Residents and fellows learn skills that prepare them to be tomorrow’s health care leaders

Residents and fellows learn skills that prepare them to be tomorrow’s health care leaders

Twenty-six residents completed an intense, two-week leadership course available to junior and senior residents and fellows offered through the Christiana Care Learning Institute in September.

The LEED-R (Leadership Excellence Education for Residents/Fellows) course provided an opportunity to learn from more than 40 volunteer teachers from Christiana Care’s executive leadership team, medical and surgical faculty and other enthusiastic experts.

This year’s class, the third since 2013, concentrated a substantial amount time on the current state of health care delivery and implications of moving toward a population health model, a hot topic that generated some “vibrant discussions,” said Dan Elliott, M.D., medical director, Christiana Care Quality Partners.

“We spent a lot of time talking through the distorted financial incentives that currently exist and identified some of the decisions and programs that are using reform of payment models to drive changes in health care delivery,” Dr. Elliott said. “The residents were engaged and were quick to identify systemic inefficiencies that they see every day in clinical practice.”

This year learners from 12 residency and fellowship programs were selected for LEED-R, including one from Nemours/Alfred I. du Pont Hospital for Children.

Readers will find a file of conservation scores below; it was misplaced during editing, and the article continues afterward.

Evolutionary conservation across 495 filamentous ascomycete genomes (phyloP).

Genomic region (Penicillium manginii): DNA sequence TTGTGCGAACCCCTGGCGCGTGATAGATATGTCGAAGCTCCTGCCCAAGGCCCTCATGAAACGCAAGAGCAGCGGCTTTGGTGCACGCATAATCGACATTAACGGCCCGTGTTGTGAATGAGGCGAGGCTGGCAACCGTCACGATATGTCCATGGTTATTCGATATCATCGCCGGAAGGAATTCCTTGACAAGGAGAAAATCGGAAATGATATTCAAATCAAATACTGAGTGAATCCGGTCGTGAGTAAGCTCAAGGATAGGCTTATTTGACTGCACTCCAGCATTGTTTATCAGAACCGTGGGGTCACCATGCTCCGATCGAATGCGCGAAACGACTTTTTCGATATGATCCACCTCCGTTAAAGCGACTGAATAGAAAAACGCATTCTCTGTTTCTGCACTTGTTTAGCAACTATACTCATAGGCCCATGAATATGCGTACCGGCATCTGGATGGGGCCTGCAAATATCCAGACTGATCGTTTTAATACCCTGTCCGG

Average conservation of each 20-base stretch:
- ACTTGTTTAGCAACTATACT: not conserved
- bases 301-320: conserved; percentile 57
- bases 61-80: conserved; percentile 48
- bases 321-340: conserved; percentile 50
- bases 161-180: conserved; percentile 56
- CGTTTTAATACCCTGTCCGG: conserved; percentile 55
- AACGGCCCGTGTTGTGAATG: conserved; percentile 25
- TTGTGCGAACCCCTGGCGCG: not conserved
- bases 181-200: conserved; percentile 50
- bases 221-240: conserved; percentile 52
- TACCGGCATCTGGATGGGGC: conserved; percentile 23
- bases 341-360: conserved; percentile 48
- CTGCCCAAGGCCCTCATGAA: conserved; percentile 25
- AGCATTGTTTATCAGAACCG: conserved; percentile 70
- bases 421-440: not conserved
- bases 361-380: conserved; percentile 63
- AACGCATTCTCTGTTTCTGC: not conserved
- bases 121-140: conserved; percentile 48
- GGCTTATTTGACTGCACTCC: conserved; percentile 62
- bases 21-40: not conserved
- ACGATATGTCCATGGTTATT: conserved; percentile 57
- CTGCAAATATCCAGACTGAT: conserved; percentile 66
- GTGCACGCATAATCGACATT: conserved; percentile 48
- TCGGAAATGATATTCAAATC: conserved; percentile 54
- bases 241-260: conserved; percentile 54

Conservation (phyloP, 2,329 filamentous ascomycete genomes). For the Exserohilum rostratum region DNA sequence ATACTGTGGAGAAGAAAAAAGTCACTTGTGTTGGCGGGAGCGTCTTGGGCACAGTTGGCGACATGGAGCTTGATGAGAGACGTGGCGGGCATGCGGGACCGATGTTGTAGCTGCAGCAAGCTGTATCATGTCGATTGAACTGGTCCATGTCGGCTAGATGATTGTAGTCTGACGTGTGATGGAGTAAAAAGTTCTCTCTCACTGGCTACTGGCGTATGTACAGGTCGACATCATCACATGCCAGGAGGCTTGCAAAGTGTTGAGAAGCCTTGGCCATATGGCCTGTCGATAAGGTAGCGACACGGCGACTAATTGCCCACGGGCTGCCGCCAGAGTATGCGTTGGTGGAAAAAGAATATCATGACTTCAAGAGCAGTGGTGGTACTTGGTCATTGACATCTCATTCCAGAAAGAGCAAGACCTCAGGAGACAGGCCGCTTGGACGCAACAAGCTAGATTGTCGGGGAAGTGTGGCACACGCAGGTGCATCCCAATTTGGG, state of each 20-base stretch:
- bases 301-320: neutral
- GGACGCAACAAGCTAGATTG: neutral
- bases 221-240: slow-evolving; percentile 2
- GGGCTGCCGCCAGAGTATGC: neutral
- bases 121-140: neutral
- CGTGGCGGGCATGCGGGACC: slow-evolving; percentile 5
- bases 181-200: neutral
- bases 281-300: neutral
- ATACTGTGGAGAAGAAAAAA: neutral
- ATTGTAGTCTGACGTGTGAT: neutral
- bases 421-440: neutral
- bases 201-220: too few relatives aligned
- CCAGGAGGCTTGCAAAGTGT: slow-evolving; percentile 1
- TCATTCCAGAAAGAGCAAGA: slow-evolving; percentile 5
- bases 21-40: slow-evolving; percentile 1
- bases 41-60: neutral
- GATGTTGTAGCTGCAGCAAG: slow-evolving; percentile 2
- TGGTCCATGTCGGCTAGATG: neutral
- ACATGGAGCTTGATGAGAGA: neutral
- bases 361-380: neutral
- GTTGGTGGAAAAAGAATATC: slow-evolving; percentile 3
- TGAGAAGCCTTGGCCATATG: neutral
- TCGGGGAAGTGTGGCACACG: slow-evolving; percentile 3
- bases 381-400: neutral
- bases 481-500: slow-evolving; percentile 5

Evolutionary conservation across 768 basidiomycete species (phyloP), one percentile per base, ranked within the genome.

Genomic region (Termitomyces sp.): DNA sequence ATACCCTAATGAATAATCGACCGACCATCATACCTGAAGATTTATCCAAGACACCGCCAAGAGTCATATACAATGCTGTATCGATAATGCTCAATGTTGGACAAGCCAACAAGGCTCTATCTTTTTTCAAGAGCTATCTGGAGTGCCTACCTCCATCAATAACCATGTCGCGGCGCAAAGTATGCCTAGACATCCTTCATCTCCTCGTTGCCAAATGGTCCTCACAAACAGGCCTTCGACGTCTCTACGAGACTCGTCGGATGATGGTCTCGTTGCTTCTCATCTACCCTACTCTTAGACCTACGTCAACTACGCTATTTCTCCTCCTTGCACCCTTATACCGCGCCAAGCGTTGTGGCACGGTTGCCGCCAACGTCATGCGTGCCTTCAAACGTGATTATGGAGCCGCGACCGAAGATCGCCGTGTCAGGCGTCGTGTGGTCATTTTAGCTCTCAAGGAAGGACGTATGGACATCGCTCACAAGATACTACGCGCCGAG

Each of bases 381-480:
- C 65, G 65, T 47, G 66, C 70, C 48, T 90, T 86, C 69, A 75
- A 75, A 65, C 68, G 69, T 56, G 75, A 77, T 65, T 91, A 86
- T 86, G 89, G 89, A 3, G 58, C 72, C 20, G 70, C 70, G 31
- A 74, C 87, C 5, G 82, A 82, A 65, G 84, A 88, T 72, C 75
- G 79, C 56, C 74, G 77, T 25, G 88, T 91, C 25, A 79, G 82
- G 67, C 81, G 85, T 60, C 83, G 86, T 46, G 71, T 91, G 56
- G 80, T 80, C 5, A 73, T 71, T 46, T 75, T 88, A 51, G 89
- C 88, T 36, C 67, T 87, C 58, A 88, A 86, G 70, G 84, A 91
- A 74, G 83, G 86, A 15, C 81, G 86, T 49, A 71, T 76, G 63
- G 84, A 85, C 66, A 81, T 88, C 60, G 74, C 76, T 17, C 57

“It is truly an honor to help develop the next generation of physician leaders while they are still learning in residency and fellowship,” said Allen Friedland, M.D., FACP, FAAP, program director, Combined Internal Medicine-Pediatrics Residency Program.

Dr. Friedland is co-director of LEED-R with Barbara A. Monegan, MA, FABC, director, Talent Management and Leadership Development, and director of the Center for Transforming Leadership in the Christiana Care Learning Institute.

Residents and fellows are now more aware that emotional intelligence is as important as IQ as a physician leader, Monegan said.

A highlight of the curriculum was the LEED-Rship Cafe, where learners had the opportunity to meet 25 leaders one-on-one and ask any questions they wished, such as “How did you know you were interested in leadership?” and “Would you recommend getting an MBA?” within the confines of a nine-minute time limit per table.

Learners also worked to identify their strengths and blind spots through self-awareness exercises and assessments. They engaged in team-building activities and negotiation scenarios, and they underwent the Herrmann Brain Dominance Inventory assessment, which examines thinking style.

Dr. Friedland believes LEED-R benefits the overall health system, as well as the learners. Learners developed ongoing leadership projects to take place over the academic year. A few examples are: improving access to prescription medications for patients discharged after hours; highlighting the value of graduate medical education; using an interdepartmental education platform for a new protocol (HEART score) for chest pain patients in the ED; showing how residents and students can complete five easy tasks a day to improve the patient experience and use The Christiana Care Way; expanding LEED-Rship Essentials to all residents/fellows; and promoting health and wellness to our patients and employees.

“There is a great deal involving health care that we are not exposed to both in medical school and the day-to-day business of our rotations,” said Charlie Fedele, M.D., chief resident, Radiology Residency Program, one of the LEED-R 2015 participants. “This course allowed us to spend a good deal of time discussing the flaws of our changing health care system in an interdisciplinary setting. We were able to get the different perspectives of our peers across numerous programs, which I feel is invaluable.”

Photo gallery: LEED-R